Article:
Empathy or justice: What makes consumers donate more to charity?

Have you ever received a request for help and wondered how deserving the recipients are of your donation? This way of thinking may seem inconsistent with your moral values, especially if you consider yourself an otherwise compassionate and empathic person....

Why do challenging tasks make consumers believe drugs wear off faster?

Imagine that you have a cup of coffee and sit down to read People magazine. How long do you think the energy boost will last before you reach for another...

Viral therapy could boost limb-saving cancer treatment

Viruses designed to target and kill cancer cells could boost the effectiveness of chemotherapy to the arms and legs and help avoid amputation, a new study reports.

Bats use polarized light to navigate

Scientists have discovered that greater mouse-eared bats use polarisation patterns in the sky to navigate -- the first mammal that's known to do this.

Jeju Island is a live volcano

These are pictures of the sedimentary layer containing charcoal found on a stony mountain developing site in Sangchang-ri, and the carbonized wood sample used for the radiocarbon dating. Thick lava covers the upper gravel layer.In Jeju, Korea, a place emerging as a world-famous vacation spot with natural tourism resources, a recent study revealed a volcanic eruption occurred on the island. The Korea Institute of...

Creating optical cables out of thin air

This is an illustration of an air waveguide. The filaments leave 'holes' in the air (red rods) that reflect light. Light (arrows) passing between these holes stays focused and intense.Imagine being able to instantaneously run an optical cable or fiber to any point on Earth, or even into space. That's what Howard Milchberg, professor of physics and electrical and...

Global warming 'pause' since 1998 reflects natural fluctuation

Statistical analysis of average global temperatures between 1998 and 2013 shows that the slowdown in global warming during this period is consistent with natural variations in temperature, according to research...

Seals forage at offshore wind farms

This is an aerial view of Sheringham Shoal wind farm.By using sophisticated GPS tracking to monitor seals' every movement, researchers have shown for the first time that some individuals are repeatedly drawn to offshore wind farms and pipelines. Those...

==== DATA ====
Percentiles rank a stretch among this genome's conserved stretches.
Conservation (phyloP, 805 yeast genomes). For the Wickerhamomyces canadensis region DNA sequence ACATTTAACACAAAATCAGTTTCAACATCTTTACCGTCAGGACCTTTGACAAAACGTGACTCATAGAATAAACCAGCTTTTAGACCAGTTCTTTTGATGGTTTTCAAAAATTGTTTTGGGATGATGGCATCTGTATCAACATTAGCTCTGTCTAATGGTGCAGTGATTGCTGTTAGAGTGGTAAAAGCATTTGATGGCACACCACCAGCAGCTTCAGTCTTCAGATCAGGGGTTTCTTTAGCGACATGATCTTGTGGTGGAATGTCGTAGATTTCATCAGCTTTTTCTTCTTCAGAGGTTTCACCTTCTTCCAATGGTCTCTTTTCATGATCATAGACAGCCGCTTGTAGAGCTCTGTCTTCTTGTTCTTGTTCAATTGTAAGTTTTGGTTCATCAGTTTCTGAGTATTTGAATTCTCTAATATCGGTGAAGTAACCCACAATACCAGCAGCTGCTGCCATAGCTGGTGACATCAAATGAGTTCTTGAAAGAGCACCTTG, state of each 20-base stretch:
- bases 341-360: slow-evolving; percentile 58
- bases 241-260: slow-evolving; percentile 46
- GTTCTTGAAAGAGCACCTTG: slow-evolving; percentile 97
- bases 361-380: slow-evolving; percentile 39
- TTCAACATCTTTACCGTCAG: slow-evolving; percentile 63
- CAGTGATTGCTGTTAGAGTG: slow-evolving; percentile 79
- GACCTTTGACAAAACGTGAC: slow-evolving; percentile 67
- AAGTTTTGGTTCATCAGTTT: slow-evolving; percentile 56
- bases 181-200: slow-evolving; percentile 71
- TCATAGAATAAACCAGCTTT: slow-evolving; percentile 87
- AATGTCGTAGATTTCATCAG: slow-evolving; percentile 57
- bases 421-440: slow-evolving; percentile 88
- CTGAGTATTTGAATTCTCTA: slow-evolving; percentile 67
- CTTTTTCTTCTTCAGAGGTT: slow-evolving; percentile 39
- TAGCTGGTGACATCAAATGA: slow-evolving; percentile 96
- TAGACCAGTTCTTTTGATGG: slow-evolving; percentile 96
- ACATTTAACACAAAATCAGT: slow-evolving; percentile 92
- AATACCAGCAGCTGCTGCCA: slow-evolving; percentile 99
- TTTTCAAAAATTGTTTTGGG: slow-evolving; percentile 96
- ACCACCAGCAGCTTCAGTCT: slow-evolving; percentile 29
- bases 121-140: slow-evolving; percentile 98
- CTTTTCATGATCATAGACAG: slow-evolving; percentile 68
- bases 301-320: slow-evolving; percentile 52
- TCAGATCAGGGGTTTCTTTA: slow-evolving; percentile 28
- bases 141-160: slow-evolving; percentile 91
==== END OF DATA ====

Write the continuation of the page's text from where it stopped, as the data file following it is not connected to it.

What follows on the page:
Researchers simplify process to purify water using seed extracts

Researchers have streamlined and simplified a process that uses extracts from seeds of Moringa oleifa trees to purify water, reducing levels of harmful bacteria by 90% to 99%. The hardy...

Climate: Meat turns up the heat

Eating meat contributes to climate change, due to greenhouse gasses emitted by livestock. New research finds that livestock emissions are on the rise and that beef cattle are responsible for...

Study provides insights into birds' migration routes

This is a songbird.By tracking hybrids between songbird species, investigators have found that migration routes are under genetic control and could be preventing interbreeding. The research, which is published in Ecology Letters, was...

I'll have what he's having? How consumers make choices about new products

Have you found yourself at a fancy restaurant trying to impress new friends or in a foreign country and unsure of what to order? Not wanting to appear foolish, you just go along with everyone else. According to a new...

Alaska frogs reach record lows in extreme temperature survival

An Alaska wood frog creates a hibernacula from duff and leaf litter in a spruce forest on the University of Alaska Fairbanks campus in preparation for the long winter freeze.Freezing and thawing might not be good for the average steak, but it seems to help wood frogs each fall as they prepare to survive Alaska's winter cold.

Law of physics governs airplane evolution